CHART: Just how wrong were 2016 gold price bears
Gold was treading water on Thursday ahead of the release of key economic data in the US exchanging hands for a shade under $1,370 an ounce, not far off two-year highs. Year to date the metal has gained almost 30% or more than $300 an ounce.
The metal's good run year to date – one of the best performances in decades – has surprised many analysts (and even surpassed some fervent gold bugs' expectations).
The 2016 entries for the London Bullion Market Association long running forecasting competition show just how bearish the consensus view was at the beginning of the year.
The majority of investment and institutional analysts predicted gold would dip below $1,000 during the course of the year. The winner of last year's competition Bernard Dahdah of French investment bank Natixis, even predicted an average price in triple digits.
On the upside only five forecasters expected gold at $1,300 and only Martin Murenbeeld of BC-based Dundee Economics saw the price reaching today's levels.
Only five forecasters expected gold at $1,300 and only Martin Murenbeeld of BC-based Dundee Economics saw the price reaching today's levels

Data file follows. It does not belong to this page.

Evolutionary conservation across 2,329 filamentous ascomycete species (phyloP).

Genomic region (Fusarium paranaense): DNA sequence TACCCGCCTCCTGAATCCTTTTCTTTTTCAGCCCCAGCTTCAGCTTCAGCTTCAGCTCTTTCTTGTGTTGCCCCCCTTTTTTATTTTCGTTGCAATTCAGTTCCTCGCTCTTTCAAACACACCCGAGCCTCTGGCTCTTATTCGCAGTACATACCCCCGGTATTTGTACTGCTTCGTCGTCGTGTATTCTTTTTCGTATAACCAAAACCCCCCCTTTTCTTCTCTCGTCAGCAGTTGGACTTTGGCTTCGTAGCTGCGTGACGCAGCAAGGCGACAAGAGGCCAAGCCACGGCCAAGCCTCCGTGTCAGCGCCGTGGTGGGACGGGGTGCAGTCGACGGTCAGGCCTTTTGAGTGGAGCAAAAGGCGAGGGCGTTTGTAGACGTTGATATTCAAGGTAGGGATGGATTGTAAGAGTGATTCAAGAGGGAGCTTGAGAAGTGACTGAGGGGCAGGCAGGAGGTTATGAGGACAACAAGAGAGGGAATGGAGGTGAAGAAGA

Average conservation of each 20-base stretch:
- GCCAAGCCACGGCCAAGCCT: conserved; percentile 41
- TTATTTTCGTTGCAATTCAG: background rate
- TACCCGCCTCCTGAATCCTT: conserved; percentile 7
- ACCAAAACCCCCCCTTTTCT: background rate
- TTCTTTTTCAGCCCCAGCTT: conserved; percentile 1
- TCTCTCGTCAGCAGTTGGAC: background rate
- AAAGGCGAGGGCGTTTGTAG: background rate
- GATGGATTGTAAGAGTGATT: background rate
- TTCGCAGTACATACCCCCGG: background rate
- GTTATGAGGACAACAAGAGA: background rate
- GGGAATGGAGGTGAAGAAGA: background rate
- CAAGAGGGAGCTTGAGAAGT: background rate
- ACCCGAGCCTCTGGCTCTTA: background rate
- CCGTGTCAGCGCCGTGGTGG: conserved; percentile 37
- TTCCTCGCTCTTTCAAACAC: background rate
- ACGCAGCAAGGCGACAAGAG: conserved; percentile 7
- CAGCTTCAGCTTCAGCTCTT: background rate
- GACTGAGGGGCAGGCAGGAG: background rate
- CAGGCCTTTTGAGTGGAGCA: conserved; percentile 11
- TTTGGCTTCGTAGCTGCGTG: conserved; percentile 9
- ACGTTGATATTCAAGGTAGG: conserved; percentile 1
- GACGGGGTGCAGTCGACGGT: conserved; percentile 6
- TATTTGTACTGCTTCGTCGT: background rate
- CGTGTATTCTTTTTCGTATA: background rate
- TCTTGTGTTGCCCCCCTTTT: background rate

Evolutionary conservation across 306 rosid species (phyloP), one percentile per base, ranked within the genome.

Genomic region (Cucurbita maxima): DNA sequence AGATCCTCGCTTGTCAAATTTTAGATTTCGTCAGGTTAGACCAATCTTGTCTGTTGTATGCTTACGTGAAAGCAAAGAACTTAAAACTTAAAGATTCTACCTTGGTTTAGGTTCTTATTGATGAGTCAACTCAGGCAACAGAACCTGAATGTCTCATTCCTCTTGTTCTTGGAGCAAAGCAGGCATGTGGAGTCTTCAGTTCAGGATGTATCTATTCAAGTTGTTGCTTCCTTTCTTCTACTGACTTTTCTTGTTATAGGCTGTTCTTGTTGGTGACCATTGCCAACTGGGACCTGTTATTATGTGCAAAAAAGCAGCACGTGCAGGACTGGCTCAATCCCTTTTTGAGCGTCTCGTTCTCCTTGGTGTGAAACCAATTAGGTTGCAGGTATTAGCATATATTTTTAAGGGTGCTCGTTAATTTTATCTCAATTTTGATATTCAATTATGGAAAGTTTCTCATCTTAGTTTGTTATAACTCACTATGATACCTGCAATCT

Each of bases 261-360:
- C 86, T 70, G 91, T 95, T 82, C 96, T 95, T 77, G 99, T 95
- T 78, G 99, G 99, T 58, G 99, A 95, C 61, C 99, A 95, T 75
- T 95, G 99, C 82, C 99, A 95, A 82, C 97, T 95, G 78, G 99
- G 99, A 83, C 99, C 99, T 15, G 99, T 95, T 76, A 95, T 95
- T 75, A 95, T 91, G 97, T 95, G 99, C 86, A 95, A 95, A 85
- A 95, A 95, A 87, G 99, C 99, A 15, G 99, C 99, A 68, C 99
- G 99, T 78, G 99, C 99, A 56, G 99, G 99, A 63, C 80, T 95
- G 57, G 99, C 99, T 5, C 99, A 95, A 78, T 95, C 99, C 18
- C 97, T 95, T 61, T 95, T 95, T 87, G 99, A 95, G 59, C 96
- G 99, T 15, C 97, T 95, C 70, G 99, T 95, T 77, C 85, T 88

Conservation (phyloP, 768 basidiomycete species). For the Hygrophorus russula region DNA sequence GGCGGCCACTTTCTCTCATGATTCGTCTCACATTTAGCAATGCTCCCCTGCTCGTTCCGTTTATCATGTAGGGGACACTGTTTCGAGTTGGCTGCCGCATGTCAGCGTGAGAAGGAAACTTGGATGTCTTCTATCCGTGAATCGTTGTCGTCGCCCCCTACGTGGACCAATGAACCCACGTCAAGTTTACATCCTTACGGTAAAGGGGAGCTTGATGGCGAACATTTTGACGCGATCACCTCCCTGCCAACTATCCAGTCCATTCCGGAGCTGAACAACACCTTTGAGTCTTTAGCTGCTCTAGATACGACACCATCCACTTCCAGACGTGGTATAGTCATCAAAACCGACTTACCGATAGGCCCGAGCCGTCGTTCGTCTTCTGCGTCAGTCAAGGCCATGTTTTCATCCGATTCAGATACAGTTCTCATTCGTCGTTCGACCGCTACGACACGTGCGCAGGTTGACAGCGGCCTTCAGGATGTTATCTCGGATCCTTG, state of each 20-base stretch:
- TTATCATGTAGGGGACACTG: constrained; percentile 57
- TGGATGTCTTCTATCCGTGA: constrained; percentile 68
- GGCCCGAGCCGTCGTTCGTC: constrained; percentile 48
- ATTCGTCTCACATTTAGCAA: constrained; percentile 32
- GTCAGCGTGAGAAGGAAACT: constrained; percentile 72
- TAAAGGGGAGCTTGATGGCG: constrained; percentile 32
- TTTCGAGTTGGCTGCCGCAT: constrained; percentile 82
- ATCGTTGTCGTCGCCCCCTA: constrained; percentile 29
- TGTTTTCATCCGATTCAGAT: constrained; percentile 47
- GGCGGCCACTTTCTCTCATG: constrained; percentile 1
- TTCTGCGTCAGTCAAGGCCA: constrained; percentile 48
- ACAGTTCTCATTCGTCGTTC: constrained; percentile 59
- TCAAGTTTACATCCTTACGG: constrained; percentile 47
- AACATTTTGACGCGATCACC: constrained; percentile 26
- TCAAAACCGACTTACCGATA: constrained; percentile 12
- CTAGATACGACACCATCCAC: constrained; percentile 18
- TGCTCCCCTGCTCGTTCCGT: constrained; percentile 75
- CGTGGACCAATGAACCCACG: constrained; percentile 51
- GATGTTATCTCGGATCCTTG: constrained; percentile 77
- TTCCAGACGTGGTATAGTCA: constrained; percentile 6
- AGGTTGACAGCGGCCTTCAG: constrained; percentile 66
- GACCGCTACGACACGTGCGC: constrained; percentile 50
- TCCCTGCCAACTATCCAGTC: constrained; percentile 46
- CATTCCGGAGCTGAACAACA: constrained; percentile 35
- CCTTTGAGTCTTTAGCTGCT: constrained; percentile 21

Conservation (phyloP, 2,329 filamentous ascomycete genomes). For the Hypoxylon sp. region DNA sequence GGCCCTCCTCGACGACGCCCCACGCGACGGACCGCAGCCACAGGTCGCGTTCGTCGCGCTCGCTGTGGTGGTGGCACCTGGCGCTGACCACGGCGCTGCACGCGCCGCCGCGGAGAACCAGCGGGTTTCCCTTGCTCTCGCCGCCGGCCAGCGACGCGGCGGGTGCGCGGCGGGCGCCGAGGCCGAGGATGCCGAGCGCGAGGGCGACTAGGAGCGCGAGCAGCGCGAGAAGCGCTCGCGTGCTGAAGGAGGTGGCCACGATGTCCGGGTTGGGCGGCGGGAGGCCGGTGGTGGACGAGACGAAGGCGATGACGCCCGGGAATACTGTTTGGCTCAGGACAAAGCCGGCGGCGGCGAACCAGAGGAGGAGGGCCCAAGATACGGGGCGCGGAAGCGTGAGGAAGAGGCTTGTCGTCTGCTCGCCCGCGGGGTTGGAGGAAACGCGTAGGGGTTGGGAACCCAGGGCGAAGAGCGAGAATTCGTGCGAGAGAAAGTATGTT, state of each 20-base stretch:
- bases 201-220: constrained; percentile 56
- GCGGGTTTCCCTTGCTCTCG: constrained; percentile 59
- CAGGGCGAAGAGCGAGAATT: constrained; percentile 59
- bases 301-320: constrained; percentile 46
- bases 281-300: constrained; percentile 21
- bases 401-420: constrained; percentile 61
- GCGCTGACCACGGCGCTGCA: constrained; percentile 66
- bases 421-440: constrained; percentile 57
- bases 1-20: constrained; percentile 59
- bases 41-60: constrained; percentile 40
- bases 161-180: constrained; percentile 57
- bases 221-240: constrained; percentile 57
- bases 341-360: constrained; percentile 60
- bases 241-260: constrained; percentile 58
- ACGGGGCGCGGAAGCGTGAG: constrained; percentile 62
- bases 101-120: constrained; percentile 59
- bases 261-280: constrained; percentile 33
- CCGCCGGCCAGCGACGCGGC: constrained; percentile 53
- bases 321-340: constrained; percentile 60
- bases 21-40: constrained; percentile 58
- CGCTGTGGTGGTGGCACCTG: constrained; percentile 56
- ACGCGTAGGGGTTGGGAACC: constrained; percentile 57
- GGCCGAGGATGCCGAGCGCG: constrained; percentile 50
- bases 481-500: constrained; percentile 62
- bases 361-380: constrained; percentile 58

Of course, gold bulls' hopes can still be dashed before the year is out and predicting the value of bullion a year in advance is always going to be tricky, but a new consensus seems to have formed in recent weeks.
Some of the big bullion banks including UBS now sees $1,400 before the end of the year (that's Dahdah's revised prediction too.) while Credit Suisse and BofA Merrill Lynch have it even higher at $1,500 going into 2017. Dutch bank ABN Amro, another erstwhile ultra-bearish house, revised its forecast to $1,425, adding that a Trump presidency could really see things explode.